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A pleasant evening at the Green and Blue in Dulwich gave me some great food and wine matching ideas but also a taste for the macabre. 

The evening couldn’t have been more pleasant, or the company more convivial, but as soon as I got home after an evening pairing wine and chocolate at the delightful Green & Blue Wine Bar in Dulwich, I sped to my bookshelf for a copy of Dram Stroker’s Dracula and looked for the most blood chilling passage that I could find. Why? How could an evening’s wine tasting possibly inspire this desire for the Victorian Gothic? Lets start at the beginning.

Kate Thal, gifted sommelier and owner of Green & Blue, is a big fan of matching chocolate with red wine. ‘The match isn’t mainstream yet, so it’s a great way to surprise people and introduce them to something new,’ she explains. To evangelise her message she’d generously invited a group of food bloggers round to taste her theory. (See links at bottom of this posting.)

We kicked off with what Kate referred to as a ‘no brainer’ match: Montemuzma’s milk chocolate with a great Pinot Noir from Central Otago, New Zealand, Amisfield 2006 (price £22). Packed with red fruits and a lightly oaky background, this wine could easily be described as a ‘modern classic.’ The chocolate was smooth and inevitable creamy, even to the point of being cloying, but then I’m not a big fan of milk chocolate, however paired with the wine the chocolate became fresh, clean and far more attractive.

chocolate_wineThe chocolate got more serious with the next pair. Montezuma’s ‘Dark Side’ chocolate was matched with Ridford Dale Merlot, Stellenbosch, South Africa, 2005 (price £13.50). The wine had plenty of dark fruit, peppery characteristics and well-structured tannins which made this a pretty sophisticated rendition of this frequently pedestrian grape variety. Together the wine and chocolate made a good savoury and intense match. Fellow food blogger, Stephen, of http://dinnerdiary.org/ commented that these pairings seemed to work best when the tannins in the wine are on an equal footing with the percentage of cocoa solids. I agreed. For me the discord with this Merlot/dark chocolate match didn’t come from the wine or the cocoa solids, but the sugar in the chocolate, which jarred raspingly on my palate and was just one flavour sensation too many. The match also confirmed my view that when using chocolate in savoury cooking, (chilli con carne etc) it’s far better to go for cocoa powder than solid chocolate because the confectioner’s sugar will always be an unknown quantity in the mix.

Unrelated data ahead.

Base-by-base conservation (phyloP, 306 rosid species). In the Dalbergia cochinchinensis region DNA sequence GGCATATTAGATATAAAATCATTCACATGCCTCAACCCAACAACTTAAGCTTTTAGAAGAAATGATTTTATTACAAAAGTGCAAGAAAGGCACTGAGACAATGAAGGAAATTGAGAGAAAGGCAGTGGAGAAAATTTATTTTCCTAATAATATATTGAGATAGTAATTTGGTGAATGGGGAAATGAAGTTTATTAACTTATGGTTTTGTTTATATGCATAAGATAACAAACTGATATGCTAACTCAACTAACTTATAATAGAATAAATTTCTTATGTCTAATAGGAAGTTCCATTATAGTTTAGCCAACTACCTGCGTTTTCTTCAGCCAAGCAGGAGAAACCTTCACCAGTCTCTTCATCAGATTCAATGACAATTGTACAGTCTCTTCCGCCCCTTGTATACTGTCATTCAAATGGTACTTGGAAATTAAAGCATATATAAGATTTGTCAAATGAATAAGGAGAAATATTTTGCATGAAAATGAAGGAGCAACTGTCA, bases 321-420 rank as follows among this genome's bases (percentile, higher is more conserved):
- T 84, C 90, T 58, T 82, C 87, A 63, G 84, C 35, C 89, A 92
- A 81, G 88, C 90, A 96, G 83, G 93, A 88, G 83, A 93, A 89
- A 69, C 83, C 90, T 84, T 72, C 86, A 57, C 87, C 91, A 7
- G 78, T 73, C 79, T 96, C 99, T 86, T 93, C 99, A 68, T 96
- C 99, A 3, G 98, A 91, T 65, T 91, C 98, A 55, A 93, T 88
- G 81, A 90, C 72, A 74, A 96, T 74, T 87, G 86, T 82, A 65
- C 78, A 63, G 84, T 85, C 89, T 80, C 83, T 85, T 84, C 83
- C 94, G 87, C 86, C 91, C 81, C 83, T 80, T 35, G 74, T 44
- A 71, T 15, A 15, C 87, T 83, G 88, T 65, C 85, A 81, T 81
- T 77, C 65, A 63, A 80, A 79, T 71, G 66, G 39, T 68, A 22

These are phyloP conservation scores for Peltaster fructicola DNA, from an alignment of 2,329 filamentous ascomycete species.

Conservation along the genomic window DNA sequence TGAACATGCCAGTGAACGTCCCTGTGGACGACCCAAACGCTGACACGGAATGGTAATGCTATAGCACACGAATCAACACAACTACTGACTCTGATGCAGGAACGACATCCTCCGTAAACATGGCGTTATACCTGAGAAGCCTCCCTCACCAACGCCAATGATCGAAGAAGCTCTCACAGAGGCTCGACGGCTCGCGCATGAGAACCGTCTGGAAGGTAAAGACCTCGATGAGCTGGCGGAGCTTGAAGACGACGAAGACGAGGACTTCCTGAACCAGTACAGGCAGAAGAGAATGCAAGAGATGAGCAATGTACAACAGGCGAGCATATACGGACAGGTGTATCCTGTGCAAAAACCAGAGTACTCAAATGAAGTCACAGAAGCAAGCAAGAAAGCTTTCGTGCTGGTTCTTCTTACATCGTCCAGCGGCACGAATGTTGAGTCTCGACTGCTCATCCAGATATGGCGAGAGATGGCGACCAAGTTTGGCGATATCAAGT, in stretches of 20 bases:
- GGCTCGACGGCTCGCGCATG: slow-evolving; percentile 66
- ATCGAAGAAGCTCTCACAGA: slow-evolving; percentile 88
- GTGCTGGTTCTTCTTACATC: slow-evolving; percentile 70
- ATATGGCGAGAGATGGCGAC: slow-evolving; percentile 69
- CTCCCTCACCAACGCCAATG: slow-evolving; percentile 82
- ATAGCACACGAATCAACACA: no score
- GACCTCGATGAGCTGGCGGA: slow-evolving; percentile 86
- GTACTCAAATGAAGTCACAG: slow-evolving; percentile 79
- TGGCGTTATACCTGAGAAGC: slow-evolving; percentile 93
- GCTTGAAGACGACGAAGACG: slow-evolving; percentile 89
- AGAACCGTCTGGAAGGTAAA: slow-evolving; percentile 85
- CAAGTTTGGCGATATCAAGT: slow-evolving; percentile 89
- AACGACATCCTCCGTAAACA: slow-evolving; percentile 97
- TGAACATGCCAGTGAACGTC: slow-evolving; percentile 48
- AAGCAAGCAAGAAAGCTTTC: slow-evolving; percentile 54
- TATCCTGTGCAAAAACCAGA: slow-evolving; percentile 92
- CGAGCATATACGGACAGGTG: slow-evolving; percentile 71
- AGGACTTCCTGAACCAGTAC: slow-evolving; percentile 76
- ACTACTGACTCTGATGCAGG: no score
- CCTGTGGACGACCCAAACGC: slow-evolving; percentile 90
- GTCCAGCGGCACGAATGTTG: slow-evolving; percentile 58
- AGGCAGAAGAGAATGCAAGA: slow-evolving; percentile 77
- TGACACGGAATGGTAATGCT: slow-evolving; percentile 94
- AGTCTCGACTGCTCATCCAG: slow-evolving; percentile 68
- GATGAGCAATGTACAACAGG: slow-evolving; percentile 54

The next wine was a Bandol, Domaine la Suffrene, which is made from 100% Mourvedre. It had a tremendous and typically Southern France garrigue (lavender, rosemary and thyme) aroma and a really dry and tarry palate. The chocolate was Montezuma’s dark chocolate which has 73% cocoa solids. There wasn’t a hint of anything sweet and sugary in this match instead it was as dark and brooding as a stormy November night. This was gourmet hardcore and definitely not for those with a delicate disposition. In a word it was Gothic and I loved it.

 The final match lightened the mood: Bera Moscato d’Asti, Canelli 2007 (price £15.00). This is probably the best Moscato d’Asti I’ve ever tasted. It was grapey, floral and very clean and lightly effervescent. Matched with white chocolate this made a match that was as pretty and pure as a Dracula victim. Something for all tastes then.

So to sum up, I agree with Kate that dark chocolate and red wine is a fabulous and unusual match and is definitely one to try at home. There’s scope to play around with Pinot Noir and Merlot but here’s what I suggest for a truly Gothic experience: get a bottle of Bandol, the above mentioned Domaine la Suffrene or Château de Pibarnon is another great example, make a batch of my beetroot crisps with chocolate chilli sauce, (recipe above right) draw the curtains, light some candles and settle down with a Gothic novel or film just be prepared to be very, very scared! And if you want to get in the mood, read on for a chilling extract from Dracula.


There he lay looking as if youth had been half-renewed, for the white hair and moustache were changed to dark iron grey; the cheeks were fuller, and the white skin seemed ruby-red underneath; the mouth was redder than ever, for on the lips were gouts of fresh blood, which trickled from the corners of the mouth and ran over the chin and neck. Even the deep, burning eyes seemed set amongst swollen flesh, for the lids and pouches underneath were bloated. It seemed as if the whole awful creature were simply gorged with blood; he lay like a filthy leech, exhausted with his repletion*

 And to think I thought red wine and chocolate would be a radical taste sensation…


 My fellow bloggers at the wine and chocolate evening were:








My thanks to Kate Thal and the Green & Blue Wine Bar  for such an interesting and unusual evening. 

*Bram Stroker Dracula Wordsworth Classics 1993